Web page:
It’s day 18 of our current incubator run, which means it’s time for lockdown. During the last 3 days of the incubation period, eggs need high humidity to keep the chicks from drying out and sticking in the shells as they pip their way out.

This is also the time to stop turning them so the chicks can get into position to break through the inner membrane and get some practice breathing air before they break out of the shell and into the big wide world. LockdownThis time around, we are separating the bought eggs from the homegrown ones using mesh cages made from hardware cloth. Ameraucana eggs are the blue ones in the upper left section, Marans eggs in the upper right. Our homegrown eggs are loose in front, and the one little olive egg has a basket all to itself. There are lids on the cages now, to keep the newly hatched chicks from jumping into the wrong area.

We’ll try to keep the temperature around 99.5F and the humidity at 60-65%. There is water in wells built into the styrofoam floor of the incubator, and we have sponges set in a small jar with a piece of aquarium tubing poking out a vent hole in the lid. This allows us to add water without opening the incubator.

The hard part is waiting and watching for those little peepers to make an entrance.


The weather is finally starting to feel like spring, and we are almost ready to plant potatoes and cool-weather veggies like spinach, lettuce, kale, kohlrabi, peas, onions and so on. We’re also starting peppers and the mutant striped stupice tomatoes we saved seeds from last year. They sprouted just a few days after being planted over a heat mat, under full spectrum lights, wrapped with mylar bubble insulation. That bodes well for them being a good early mater for our area. We’ll plant them out to our little hoop houses around May 1st.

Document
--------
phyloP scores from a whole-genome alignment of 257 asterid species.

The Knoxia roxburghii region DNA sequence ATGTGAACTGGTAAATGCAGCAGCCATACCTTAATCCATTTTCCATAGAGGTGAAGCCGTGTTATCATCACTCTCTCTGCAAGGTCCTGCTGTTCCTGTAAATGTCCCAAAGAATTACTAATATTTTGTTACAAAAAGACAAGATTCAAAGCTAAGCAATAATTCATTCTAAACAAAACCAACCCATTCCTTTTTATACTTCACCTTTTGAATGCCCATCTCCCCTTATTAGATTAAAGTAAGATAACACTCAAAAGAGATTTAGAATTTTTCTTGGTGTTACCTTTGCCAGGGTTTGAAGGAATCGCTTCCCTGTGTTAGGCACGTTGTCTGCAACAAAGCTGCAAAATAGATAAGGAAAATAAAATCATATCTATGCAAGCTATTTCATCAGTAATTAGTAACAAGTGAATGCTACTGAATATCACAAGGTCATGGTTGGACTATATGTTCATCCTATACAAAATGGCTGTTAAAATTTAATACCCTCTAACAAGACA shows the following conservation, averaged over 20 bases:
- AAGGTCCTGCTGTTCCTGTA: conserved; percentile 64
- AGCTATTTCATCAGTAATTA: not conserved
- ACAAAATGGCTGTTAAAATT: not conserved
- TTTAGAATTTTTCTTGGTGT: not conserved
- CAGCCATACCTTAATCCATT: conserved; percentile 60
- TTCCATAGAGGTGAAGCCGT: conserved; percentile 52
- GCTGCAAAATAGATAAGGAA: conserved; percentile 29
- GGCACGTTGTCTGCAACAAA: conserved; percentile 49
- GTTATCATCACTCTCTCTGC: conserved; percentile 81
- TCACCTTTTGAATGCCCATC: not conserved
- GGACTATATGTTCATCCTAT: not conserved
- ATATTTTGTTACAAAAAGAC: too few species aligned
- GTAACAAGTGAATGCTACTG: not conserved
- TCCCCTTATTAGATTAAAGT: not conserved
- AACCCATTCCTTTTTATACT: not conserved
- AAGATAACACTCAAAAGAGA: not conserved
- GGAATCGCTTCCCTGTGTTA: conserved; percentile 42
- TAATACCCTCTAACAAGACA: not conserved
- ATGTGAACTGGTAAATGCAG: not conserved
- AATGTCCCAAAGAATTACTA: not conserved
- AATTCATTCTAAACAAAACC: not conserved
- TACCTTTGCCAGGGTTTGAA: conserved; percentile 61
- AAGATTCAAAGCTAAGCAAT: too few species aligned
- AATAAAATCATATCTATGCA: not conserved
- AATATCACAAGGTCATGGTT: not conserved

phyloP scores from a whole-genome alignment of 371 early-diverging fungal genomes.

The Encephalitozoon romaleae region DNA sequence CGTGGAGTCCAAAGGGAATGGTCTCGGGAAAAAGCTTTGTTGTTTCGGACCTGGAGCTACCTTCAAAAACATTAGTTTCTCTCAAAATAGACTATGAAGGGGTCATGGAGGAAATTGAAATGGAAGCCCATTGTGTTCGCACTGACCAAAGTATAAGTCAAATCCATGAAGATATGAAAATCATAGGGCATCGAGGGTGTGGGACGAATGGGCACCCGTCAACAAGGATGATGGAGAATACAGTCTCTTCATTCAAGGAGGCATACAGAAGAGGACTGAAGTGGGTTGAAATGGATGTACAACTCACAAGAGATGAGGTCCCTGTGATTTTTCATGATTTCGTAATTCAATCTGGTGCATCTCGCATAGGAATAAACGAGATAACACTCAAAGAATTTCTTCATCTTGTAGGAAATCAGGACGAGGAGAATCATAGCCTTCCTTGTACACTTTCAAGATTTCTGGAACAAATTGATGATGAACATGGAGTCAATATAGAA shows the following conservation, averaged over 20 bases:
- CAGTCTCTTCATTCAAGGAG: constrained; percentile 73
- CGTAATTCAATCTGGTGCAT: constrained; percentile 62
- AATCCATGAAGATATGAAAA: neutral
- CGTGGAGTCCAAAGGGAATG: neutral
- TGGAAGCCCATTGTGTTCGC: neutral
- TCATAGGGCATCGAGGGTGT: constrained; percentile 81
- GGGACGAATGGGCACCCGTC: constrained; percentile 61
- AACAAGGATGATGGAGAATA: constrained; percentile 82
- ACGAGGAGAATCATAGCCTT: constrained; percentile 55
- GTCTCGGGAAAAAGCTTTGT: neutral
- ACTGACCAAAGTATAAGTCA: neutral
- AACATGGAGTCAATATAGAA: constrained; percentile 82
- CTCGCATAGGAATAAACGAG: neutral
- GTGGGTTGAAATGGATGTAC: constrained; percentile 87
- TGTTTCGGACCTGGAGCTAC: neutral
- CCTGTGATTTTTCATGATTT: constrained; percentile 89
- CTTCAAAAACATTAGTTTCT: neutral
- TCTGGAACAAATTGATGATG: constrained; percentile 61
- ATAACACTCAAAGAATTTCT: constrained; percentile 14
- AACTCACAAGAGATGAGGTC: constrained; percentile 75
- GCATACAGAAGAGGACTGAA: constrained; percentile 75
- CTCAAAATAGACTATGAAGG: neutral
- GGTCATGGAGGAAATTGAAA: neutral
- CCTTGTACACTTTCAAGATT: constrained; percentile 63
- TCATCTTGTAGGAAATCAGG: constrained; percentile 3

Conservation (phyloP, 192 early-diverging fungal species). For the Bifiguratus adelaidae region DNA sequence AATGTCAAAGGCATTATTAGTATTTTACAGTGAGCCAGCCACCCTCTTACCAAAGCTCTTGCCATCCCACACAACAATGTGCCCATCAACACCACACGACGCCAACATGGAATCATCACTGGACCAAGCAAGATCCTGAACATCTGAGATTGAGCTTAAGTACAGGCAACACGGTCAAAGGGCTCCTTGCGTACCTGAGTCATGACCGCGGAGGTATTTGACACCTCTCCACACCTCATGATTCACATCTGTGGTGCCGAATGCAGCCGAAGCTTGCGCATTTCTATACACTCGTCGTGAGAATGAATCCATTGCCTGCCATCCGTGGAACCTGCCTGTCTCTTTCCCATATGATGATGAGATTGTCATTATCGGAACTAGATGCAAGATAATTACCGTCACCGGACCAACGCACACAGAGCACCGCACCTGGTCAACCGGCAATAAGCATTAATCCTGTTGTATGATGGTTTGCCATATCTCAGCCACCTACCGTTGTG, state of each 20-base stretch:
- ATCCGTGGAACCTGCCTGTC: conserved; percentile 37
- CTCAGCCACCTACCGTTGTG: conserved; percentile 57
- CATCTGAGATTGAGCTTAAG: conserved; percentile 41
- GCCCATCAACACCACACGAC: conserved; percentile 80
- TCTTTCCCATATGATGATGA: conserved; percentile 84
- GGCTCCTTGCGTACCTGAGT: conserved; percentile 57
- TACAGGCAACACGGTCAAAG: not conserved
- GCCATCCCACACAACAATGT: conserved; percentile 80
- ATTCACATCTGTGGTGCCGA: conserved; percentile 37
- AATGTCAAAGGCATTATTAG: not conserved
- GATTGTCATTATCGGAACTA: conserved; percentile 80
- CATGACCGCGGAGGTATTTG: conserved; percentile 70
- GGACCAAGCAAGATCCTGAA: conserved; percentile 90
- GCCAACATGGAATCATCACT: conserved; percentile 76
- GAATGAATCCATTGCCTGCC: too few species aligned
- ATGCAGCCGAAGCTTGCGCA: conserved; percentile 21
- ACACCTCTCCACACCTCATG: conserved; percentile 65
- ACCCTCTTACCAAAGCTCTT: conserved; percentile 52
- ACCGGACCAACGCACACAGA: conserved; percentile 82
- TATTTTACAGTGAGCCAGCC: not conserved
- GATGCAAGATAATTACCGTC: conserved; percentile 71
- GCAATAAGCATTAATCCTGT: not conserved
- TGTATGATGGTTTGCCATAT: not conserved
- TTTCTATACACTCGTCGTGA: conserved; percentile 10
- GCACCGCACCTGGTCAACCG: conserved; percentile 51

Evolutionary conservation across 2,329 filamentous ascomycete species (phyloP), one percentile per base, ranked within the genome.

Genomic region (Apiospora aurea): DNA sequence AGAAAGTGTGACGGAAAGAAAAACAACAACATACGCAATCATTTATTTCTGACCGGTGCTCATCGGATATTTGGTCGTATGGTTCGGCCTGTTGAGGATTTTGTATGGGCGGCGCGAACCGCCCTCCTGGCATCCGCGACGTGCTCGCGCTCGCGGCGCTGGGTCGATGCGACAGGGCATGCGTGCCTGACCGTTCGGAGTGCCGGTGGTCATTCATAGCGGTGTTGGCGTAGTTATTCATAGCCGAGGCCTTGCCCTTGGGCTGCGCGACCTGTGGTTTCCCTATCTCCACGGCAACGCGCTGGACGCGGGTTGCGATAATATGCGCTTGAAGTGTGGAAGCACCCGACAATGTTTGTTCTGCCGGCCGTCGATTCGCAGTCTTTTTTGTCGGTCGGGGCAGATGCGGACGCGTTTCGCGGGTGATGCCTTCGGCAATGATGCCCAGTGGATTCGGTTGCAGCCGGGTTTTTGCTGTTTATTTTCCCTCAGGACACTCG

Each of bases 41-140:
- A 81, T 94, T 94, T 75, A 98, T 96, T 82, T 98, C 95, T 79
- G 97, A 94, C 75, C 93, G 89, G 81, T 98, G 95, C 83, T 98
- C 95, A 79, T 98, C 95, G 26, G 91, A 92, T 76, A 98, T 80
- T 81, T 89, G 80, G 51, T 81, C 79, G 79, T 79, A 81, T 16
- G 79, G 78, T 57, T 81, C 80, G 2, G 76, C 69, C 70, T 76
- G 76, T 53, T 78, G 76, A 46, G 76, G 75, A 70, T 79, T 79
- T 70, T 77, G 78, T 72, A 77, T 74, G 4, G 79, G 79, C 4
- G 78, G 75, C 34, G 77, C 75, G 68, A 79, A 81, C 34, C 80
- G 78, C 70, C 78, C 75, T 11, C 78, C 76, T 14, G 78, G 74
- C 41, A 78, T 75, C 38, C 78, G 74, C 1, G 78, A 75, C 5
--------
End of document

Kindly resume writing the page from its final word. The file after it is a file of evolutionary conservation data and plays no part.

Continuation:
Mutant striped Stupice tomatoes.
Mutant striped Stupice tomatoes.

3 thoughts on “Lockdown!”

  1. Do you use onion seed or starts for your onion crop? I have the worst time getting seeds to grow for onions.

    I can’t wait to see pictures of the new little chicks.

    1. We use seeds sprinkled pretty thickly in 4″ pots so they look like wheat grass once they get growing. When they’re about 4″ tall I prep the soil and dump the whole pot out and carefully tease apart each onion start. Then i poke a hole maybe an inch or 2 deep and kind of twirl the roots into it, like spaghetti on a fork. Pinch the dirt up around it so it stands up straight, and water it in.

      So far that’s been a foolproof method, but you are stuck planting the whole batch in one go. We grow a few hundred onions each season htough. I do recall direct seeding my first time and it was a pain. And lots of the seeds didn’t take. Here’s an older pic of onion starts. You can plant them more thickly that these to save space – https://seventreesfarm.files.wordpress.com/2010/02/onions.jpg

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